When his lover is killed while they're on a job, Kegan goes into seclusion, vowing never to return to the Agency, the covert organization they worked for. His handler has other ideas, tricking Kegan into coming back, then partnering him with Gage to find and eliminate Ash, a rogue operative.
Kegan and Gage locate Ash only to discover he's on the run because he found out that Patterson, the head of the Agency, is not what he seems. When the three men team up to bring Patterson down, will their budding personal relationship save them -- or get them killed?
"Still no sign of him," Morse said when Gage came into his office, four days after the James murder.
"He'll show eventually. He'll want to know who the hell is trying to --" Gage stopped talking when Morse's intercom beeped.
"You have a call on line two," the receptionist told Morse. "He wouldn't give me his name. Instead he said to tell you he was an old acquaintance who hasn't talked with you in a couple of months."
Morse thanked her, then answered the phone. "How may I help you?" he asked.
"Find out who the bastard is who's impersonating me," a rough voice replied.
Smiling, Morse said, "Welcome home, Kegan."
"I'm not home," Kegan told him. "Far from it."
"Then welcome back."
There was a low laugh before Kegan said, "Same song, different words. I'm not back—yet. I might never be."
"Would it be too much for me to ask if you're in the city?"
"Can we meet somewhere? You name the time and place."
After a brief pause, Kegan said, "The boathouse at the park. Ten P.M. Any tricks and I'll be gone before you know I was there."
Genuinely puzzled, Morse asked, "Why would I try to trick you?"
"Because you're you. It's what you do."
"Good point. All right, I'll be there at ten. Alone."
* * * *
Kegan watched from the trees on the other side of the lake, scanning the area around the boathouse. He wanted to be certain that Morse hadn't planted someone to witness their conversation -- and perhaps do more. The park had closed to vehicular traffic at nine-thirty, meaning anyone approaching the boathouse had to do so on foot. Morse did, precisely at ten, going up the steps then across the main room to one of the arched openings that looked out over the lake, resting his hips against the railing.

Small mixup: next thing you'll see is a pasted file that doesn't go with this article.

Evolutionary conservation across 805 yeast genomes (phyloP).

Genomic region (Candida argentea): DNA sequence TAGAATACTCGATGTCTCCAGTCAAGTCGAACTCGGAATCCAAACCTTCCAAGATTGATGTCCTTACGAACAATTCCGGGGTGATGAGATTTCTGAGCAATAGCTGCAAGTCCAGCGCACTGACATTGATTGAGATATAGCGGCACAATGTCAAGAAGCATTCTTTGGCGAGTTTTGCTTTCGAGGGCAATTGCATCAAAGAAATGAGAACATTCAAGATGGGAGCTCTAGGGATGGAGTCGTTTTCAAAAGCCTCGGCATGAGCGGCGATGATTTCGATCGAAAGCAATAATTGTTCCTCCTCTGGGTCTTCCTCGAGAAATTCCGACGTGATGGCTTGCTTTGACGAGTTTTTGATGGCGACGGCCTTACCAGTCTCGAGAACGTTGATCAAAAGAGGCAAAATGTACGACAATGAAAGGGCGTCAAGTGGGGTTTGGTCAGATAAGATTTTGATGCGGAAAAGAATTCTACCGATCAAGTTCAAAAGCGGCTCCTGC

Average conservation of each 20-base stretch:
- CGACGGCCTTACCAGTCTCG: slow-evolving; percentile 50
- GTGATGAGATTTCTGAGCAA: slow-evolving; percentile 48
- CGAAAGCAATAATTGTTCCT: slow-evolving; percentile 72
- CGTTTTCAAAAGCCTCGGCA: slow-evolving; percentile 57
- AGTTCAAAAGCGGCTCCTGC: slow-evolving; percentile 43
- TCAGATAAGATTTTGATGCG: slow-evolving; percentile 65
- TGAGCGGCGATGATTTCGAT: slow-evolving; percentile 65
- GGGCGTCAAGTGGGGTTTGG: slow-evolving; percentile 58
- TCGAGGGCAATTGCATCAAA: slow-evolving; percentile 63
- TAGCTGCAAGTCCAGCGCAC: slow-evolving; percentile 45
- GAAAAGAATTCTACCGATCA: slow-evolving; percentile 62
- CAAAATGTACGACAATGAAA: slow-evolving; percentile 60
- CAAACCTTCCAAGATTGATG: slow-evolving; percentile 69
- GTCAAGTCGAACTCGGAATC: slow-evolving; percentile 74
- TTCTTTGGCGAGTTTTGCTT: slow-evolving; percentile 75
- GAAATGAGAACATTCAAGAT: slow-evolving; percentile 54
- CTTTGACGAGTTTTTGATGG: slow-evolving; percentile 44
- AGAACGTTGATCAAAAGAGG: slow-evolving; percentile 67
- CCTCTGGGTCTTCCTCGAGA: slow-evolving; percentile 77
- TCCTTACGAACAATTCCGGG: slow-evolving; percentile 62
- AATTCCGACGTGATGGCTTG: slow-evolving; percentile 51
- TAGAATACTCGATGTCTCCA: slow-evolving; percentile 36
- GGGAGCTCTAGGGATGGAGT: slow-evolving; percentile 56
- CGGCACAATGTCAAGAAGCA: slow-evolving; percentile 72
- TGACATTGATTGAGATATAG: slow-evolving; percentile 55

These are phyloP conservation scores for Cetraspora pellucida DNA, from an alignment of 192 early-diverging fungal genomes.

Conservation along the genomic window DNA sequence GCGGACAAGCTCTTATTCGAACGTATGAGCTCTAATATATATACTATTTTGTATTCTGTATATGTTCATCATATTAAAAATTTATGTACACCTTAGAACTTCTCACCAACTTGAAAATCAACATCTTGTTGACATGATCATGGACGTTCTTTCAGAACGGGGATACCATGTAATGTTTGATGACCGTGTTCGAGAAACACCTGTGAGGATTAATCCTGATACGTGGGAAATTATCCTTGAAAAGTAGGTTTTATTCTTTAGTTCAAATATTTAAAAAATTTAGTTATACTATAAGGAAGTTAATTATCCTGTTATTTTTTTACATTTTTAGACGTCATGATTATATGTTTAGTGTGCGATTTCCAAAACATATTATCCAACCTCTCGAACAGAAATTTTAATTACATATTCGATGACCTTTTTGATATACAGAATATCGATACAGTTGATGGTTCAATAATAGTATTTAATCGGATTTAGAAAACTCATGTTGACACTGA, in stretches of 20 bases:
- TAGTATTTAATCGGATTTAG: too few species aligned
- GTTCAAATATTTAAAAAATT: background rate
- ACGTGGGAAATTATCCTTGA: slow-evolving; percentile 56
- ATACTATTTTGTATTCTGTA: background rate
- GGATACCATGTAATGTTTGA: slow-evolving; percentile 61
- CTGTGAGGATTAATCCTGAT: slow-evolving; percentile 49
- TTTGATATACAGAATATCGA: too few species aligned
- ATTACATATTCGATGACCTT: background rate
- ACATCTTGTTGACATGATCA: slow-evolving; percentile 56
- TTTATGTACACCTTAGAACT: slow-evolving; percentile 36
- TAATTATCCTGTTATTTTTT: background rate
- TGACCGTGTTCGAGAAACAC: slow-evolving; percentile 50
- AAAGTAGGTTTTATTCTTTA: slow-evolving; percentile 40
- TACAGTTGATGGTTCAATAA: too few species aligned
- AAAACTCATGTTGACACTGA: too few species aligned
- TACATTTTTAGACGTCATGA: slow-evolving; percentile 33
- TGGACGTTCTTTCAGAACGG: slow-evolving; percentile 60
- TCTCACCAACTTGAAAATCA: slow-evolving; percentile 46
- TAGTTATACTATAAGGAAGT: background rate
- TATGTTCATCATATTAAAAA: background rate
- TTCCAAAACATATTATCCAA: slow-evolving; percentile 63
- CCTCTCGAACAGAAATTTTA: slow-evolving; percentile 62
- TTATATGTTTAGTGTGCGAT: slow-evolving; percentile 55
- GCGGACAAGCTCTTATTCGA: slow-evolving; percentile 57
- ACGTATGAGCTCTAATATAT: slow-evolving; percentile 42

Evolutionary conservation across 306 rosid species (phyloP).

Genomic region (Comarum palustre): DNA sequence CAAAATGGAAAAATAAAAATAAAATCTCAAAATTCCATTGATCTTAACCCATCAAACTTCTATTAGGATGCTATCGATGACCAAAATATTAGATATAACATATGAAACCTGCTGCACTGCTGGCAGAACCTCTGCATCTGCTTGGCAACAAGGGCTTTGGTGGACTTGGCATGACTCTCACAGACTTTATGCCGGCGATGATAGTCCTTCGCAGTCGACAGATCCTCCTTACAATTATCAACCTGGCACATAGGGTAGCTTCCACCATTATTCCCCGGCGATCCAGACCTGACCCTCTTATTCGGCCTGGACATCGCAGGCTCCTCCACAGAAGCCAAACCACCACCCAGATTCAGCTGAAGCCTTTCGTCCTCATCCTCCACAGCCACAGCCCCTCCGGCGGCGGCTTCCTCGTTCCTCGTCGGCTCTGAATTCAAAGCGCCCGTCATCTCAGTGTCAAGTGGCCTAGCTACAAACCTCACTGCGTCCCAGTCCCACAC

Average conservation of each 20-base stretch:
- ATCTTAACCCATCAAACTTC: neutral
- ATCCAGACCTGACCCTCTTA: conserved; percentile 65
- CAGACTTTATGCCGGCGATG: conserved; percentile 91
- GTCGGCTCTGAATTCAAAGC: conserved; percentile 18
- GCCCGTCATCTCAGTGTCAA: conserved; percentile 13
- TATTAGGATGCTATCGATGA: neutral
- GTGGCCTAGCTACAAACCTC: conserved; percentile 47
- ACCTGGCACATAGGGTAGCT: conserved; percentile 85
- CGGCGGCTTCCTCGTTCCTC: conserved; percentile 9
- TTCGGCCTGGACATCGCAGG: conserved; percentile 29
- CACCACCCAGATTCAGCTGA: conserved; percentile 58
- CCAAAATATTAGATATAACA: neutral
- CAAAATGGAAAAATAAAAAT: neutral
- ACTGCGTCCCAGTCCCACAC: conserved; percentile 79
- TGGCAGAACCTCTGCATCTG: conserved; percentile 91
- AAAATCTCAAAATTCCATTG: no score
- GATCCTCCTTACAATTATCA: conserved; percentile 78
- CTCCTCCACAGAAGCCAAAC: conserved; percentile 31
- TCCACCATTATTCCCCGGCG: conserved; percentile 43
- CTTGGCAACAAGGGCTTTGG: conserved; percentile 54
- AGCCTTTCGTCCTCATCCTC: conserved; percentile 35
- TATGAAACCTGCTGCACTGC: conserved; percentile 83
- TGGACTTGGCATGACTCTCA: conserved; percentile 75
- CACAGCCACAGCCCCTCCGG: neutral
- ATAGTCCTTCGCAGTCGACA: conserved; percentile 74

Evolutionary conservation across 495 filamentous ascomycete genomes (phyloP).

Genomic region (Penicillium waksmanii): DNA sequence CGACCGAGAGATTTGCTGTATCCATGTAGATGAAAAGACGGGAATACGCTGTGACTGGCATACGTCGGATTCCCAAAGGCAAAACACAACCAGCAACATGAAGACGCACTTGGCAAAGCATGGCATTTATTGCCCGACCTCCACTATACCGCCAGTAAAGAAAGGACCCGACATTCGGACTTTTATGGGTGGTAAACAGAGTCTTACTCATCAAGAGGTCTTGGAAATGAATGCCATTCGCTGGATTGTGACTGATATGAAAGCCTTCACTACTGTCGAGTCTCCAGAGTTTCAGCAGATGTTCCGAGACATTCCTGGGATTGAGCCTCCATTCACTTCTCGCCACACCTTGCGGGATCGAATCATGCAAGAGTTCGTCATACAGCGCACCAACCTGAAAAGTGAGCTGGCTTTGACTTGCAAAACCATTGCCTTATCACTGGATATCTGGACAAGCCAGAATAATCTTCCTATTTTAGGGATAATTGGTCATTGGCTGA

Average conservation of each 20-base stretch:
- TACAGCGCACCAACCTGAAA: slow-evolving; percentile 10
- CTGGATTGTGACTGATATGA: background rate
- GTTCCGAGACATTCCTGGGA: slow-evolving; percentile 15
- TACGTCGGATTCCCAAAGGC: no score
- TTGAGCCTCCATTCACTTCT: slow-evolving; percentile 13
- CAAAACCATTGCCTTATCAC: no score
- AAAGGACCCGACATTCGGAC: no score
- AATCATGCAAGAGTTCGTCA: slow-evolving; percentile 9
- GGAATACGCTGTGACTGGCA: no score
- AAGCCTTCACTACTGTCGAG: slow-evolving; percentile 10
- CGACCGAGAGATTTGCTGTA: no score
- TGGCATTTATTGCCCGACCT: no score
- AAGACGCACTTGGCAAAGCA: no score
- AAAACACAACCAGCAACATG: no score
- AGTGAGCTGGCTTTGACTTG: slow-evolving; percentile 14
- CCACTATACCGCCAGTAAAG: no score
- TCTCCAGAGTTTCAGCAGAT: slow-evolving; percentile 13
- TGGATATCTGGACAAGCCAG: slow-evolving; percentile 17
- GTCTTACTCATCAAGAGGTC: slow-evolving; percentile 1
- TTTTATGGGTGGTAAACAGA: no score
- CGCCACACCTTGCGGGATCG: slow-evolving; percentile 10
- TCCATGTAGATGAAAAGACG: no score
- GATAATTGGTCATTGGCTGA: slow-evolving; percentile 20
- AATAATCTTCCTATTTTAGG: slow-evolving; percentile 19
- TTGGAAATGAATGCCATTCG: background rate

Moving stealthily, Kegan rounded the lake -- ever aware of his surroundings, and any possible watchers -- until he was at the steps. Sensing that they were alone, he joined Morse, staying in the shadow of the arch.
"It's been a while, Kegan," Morse said with a nod of his head. "From the look of you, you've been keeping fit."
Kegan shrugged. "It gave me something to do."
"Bored?" Morse asked, almost smiling.
"I had my moments," Kegan replied before getting down to why he was there. "What do you know about the murder of the drug company VP?"
"I know who did it, if that's what you're asking. Gage Dekker. At my orders."
"Yeah, I figured you were behind it. Why Dekker?"
"The man needed to be eliminated. The company he worked for was manufacturing and selling counterfeit drugs to several dealers in the city." Morse pointed one finger at Kegan. "I decided, why not kill two birds with one stone. Get him out of the picture and hopefully bring you back at the same time. I was well aware, if you learned about it, and how he was killed, you would want to find out who was impersonating you."
"Damned straight." Kegan shook his head. "And I fell for it." He paused, looking out across the lake. "Why Gage?"
"He knows your style well enough to imitate it accurately."
"Nope. I would never kill someone so publically. At least not up-close-and-personal, the way he did."
"True. But if he hadn't done it that way, the method would never have been made public. We needed witnesses who would tell the cops, and the press, what they saw. We got what we were aiming for; although it took you long enough to react."
Kegan nodded. "I rarely kept up with the news -- the outside world. No phone. No computer or TV. Sometimes I'd pick up a newspaper. It was just luck that I did this time and saw the story."
"You really did go into seclusion. But then I knew that. If you had kept your phone and used it, or gone online --"
"You'd have found out where I was before I hung up or shut down." Kegan began to pace, pausing to look at Morse once or twice. "Why do you want me back? I fucked up my last assignment and Tony died because of it." He heard the pain in his voice when he said Tony's name, and felt the ache in his heart that had never truly left him.